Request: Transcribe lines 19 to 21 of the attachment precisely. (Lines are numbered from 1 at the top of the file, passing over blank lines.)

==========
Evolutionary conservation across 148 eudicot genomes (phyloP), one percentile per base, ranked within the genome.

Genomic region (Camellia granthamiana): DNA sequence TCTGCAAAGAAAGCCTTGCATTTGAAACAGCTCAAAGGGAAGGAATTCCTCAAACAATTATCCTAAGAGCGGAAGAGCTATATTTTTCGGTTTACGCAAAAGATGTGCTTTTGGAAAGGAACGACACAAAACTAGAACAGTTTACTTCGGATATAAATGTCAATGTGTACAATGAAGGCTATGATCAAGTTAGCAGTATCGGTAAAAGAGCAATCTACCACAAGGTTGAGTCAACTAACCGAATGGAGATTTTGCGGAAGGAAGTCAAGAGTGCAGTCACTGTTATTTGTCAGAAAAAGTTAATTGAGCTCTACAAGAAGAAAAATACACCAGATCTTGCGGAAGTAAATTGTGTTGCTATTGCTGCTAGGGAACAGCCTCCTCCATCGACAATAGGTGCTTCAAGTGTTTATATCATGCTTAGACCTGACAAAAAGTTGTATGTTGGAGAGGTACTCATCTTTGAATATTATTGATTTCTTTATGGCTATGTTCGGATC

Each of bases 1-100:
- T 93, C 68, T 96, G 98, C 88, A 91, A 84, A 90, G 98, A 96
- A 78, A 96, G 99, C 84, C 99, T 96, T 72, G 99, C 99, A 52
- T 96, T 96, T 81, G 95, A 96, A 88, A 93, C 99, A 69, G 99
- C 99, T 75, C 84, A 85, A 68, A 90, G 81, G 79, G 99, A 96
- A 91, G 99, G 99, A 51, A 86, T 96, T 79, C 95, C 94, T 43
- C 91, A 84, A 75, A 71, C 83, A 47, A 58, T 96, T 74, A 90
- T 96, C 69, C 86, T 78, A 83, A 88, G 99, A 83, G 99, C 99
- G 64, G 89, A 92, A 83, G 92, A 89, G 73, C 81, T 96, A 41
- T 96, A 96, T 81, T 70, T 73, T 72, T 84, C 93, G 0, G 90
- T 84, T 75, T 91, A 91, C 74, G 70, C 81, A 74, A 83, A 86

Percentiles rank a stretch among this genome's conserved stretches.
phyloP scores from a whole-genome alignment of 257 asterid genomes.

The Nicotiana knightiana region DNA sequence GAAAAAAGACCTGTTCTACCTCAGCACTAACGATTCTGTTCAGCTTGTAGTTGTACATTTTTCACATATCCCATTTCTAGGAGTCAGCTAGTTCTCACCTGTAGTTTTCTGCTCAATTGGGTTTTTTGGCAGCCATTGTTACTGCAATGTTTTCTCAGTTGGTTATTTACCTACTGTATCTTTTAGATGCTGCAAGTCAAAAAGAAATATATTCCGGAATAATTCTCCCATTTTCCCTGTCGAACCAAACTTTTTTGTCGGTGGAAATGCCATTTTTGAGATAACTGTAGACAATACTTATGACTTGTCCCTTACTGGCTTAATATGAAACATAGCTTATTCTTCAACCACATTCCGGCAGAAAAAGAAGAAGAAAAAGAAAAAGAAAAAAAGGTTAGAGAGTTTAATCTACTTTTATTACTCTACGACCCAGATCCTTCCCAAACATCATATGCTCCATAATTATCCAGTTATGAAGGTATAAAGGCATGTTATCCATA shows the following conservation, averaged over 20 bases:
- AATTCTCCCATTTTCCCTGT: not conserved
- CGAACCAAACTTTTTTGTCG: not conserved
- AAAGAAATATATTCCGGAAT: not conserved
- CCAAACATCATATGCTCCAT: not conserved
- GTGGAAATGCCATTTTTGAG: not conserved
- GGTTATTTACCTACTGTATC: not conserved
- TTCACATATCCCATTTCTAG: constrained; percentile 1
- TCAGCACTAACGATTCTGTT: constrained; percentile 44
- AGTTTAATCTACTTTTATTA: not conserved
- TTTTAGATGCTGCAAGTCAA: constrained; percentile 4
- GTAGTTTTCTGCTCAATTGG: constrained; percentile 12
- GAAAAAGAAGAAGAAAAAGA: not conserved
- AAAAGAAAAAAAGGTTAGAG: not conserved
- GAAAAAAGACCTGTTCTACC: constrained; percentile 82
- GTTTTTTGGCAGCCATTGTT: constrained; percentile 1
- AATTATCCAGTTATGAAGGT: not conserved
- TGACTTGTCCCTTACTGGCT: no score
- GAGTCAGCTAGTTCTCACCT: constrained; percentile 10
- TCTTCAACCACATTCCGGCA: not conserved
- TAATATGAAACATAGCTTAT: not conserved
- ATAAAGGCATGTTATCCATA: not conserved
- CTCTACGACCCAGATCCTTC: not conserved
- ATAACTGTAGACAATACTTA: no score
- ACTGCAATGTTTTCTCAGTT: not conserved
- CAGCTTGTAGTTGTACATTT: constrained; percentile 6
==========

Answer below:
- AAAGAAATATATTCCGGAAT: not conserved
- CCAAACATCATATGCTCCAT: not conserved
- GTGGAAATGCCATTTTTGAG: not conserved